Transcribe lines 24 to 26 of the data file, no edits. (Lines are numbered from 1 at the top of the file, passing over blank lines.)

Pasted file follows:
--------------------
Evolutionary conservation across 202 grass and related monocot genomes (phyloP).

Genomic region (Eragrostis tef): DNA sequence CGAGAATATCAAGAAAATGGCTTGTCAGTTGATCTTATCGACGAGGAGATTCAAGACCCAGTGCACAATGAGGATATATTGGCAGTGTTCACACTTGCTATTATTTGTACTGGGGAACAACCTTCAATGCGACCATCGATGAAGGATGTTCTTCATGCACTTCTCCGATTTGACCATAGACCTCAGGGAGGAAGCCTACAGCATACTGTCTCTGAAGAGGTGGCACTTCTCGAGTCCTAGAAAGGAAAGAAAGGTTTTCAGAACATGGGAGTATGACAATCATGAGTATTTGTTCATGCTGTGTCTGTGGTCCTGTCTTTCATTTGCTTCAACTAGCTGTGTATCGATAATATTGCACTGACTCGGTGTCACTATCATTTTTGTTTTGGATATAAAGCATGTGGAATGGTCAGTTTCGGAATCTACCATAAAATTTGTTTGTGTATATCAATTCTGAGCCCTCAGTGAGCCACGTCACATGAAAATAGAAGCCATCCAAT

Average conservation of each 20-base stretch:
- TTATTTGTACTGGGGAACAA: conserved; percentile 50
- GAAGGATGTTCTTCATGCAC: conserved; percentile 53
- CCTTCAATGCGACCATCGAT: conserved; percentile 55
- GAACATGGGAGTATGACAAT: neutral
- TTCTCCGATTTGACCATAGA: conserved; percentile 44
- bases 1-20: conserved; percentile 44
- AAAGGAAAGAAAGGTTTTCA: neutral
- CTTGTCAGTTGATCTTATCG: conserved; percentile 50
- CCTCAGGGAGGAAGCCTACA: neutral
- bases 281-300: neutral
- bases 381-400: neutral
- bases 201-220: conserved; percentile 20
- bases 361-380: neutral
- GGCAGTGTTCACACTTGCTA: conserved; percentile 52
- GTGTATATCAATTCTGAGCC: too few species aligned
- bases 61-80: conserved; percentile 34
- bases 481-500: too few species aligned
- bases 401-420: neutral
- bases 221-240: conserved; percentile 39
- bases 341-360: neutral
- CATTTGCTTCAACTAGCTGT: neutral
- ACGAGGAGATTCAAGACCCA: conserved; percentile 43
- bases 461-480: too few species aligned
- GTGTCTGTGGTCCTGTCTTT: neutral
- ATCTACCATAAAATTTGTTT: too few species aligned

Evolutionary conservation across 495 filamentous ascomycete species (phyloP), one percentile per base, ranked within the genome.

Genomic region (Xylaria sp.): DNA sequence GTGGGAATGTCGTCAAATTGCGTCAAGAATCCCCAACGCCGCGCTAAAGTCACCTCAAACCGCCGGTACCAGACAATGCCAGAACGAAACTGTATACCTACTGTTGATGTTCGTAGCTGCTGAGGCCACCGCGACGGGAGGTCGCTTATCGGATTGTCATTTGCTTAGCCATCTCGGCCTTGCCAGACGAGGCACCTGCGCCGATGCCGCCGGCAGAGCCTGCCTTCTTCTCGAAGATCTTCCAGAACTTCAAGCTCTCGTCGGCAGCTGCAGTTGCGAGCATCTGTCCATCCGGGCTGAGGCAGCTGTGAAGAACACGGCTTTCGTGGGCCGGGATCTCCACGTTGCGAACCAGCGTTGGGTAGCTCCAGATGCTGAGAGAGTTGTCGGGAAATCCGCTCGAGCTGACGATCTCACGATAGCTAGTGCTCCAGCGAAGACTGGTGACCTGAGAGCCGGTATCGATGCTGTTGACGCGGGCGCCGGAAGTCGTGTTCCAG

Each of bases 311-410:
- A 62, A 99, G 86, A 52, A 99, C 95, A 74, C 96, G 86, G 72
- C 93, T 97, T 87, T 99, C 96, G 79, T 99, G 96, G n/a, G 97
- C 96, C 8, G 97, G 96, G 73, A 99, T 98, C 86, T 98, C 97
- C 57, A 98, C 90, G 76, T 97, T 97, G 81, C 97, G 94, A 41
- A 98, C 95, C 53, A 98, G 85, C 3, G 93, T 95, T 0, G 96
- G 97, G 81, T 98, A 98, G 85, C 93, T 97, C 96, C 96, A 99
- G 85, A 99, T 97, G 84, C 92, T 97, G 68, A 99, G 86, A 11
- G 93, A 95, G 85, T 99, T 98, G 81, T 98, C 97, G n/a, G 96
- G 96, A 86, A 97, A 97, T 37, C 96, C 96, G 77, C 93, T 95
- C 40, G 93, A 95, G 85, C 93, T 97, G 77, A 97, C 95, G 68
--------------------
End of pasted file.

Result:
- CATTTGCTTCAACTAGCTGT: neutral
- ACGAGGAGATTCAAGACCCA: conserved; percentile 43
- bases 461-480: too few species aligned